There's a new gay URL, and some gay people aren't happy about it

This image was removed due to legal reasons.

There’s .com, .net, and .gov. And now there’s .LGBT.

A Dublin-based domain registry company opened up registrations on Tuesday for what they say is the only domain address dedicated to the lesbian, gay, bisexual and transgender (LGBT) community.


The .LGBT domain launched Tuesday with only five websites registered—which means if you’re looking to start a website and have $50, the URL possibilities are endless.

The letters to the right of the .dot in a web address are known as a gTLD, or generic top level domain. Historically there have only been 22 gTLDs, but beginning in 2011 anyone willing to pay a $185,000 evaluation fee could apply for a gTLD.

The .LGBT addresses are operated by Afilias, a domain registration company based in the Irish capital. Afilias says groups and businesses that register an .LGBT address can instantly let their customers know they’re LGBT-friendly.

“It’s really for businesses, organizations, and other entities that want to reach out to the LGBT market,” Brett Samuels, a representative for Afilias, told CBS.

Others aren’t so sure.

The International Gay and Lesbian Travel Association in 2013 filed an objection to Afilias’s .LGBT application, arguing the domain could actually cause the LGBT community harm.


The travel association warned anti-gay activists could “[masquerade] as members of the community” and “use the registration for anti-gay purposes” in an objection filed to the Internet Corporation for Assigned Names and Numbers, the organization that maintains the Internet address system.

Instead, the group pushed for a .gay application under a “community status” that allowed for a more thorough vetting process to obtain a .gay address.


“Afilias has the means and the motivation to promote the widest possible use of this purely commercial gTLD, whereas by choice and by obligation, a dotgay LLC-run .gay would be exclusive,” wrote Marc Naimark, an LGBTQ activist who writes about technology and sports for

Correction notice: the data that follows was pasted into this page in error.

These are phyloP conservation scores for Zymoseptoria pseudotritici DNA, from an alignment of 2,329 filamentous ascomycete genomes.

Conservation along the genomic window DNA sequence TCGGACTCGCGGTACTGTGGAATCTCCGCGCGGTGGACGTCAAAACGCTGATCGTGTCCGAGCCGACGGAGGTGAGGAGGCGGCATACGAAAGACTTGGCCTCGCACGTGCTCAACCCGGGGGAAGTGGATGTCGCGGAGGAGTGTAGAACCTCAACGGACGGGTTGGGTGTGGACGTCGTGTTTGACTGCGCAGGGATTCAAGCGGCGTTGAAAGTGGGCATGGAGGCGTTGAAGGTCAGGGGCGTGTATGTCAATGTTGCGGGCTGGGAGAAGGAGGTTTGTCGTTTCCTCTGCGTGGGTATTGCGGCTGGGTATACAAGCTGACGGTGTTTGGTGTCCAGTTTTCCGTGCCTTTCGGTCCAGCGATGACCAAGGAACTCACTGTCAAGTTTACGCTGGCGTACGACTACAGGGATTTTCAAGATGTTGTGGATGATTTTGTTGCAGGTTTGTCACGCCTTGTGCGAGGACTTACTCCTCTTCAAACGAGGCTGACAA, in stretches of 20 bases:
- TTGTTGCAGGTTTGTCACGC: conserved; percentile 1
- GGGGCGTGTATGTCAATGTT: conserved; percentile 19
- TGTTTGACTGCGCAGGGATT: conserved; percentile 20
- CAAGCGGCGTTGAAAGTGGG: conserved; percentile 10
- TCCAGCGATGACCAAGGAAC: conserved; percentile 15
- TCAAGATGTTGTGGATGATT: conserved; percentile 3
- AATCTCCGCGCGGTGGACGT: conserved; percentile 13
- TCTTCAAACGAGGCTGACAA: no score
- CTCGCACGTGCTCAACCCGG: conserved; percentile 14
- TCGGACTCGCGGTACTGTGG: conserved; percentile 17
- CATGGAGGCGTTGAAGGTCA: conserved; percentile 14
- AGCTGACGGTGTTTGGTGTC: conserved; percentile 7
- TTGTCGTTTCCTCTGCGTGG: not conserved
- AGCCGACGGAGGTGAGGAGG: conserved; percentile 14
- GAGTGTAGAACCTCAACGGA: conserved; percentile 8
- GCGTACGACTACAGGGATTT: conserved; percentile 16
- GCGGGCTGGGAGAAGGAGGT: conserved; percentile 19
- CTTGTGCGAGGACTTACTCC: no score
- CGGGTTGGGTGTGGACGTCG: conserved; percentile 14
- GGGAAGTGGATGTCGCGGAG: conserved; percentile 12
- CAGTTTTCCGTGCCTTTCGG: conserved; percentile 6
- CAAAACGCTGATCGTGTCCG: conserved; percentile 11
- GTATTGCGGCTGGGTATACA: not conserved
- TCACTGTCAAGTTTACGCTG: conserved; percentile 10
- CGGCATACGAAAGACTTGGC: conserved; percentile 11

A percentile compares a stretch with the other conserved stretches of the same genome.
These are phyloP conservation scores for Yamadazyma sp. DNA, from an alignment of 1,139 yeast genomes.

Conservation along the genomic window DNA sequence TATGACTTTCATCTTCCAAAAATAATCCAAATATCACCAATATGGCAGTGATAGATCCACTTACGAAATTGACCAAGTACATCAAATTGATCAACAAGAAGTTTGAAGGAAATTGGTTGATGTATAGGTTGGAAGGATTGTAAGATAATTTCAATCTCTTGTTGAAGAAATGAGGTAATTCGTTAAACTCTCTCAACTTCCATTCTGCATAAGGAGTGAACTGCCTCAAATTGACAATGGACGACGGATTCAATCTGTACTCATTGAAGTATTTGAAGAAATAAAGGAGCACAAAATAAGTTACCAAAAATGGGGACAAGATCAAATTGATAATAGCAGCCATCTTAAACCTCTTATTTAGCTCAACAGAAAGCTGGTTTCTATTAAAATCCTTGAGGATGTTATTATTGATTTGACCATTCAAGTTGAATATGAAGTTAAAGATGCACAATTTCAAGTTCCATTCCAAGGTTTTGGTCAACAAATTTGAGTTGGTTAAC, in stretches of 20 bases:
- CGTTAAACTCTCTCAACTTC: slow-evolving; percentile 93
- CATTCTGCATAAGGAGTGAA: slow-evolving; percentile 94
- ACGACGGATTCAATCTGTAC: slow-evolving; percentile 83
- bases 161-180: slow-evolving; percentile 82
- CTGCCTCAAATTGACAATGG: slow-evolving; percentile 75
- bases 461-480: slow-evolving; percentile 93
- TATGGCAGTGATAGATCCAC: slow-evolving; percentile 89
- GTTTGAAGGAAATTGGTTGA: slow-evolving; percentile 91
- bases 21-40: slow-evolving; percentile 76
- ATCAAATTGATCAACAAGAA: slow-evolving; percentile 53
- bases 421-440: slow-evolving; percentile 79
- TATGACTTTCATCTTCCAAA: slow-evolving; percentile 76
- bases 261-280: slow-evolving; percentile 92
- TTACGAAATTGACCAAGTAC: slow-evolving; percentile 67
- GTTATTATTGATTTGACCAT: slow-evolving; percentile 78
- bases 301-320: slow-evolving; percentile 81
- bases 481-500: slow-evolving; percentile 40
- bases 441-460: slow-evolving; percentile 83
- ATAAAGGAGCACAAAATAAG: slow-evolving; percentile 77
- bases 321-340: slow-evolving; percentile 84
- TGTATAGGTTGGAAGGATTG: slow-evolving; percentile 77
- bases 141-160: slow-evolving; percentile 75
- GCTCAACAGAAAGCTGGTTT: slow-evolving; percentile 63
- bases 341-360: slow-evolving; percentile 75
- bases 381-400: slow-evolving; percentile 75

Naimark points out dotgay LLC is bidding for .gay against three commercial applicants. But it’s the only group applying for the top level domain under the “community priority evaluation” process set up by ICANN, meant to to protect certain domain names that served the interests of a particular community.”


The first five

In a press release to issued this morning to promote .LGBT addresses, Afilias Chief Marketing Officer said, “the large and vibrant LGBT community now has an Internet address that embraces the full breadth and diversity of LGBT people around the world in a protected, inclusive manner.


The press release noted five “.LGBT pioneers” with sites that are currently up and running, including a site for an LGBT convention and the London based Pink News.

A list of the five .LGBT sites mentioned in  Afilias’s press release is below., is a St. Louis, U.S.-based news, advocacy and community publication serving the LGBT community.

Advertisement, according to their website LGBT expo is the largest LGBT convention in the world that is held every year in NYC., home to Philadelphia lawyer, Angela Giampolo, who specializes on LGBT legal issues

Advertisement, a global LGBT diversity specialist, consulting for organizations around the world on diversity marketing and research initiatives., a news website based in London and New York covering LGBT related news.


Correction: An earlier version of this article misstated the .LGBT representative's name. He is Brett Samuels, not Brett Sanders.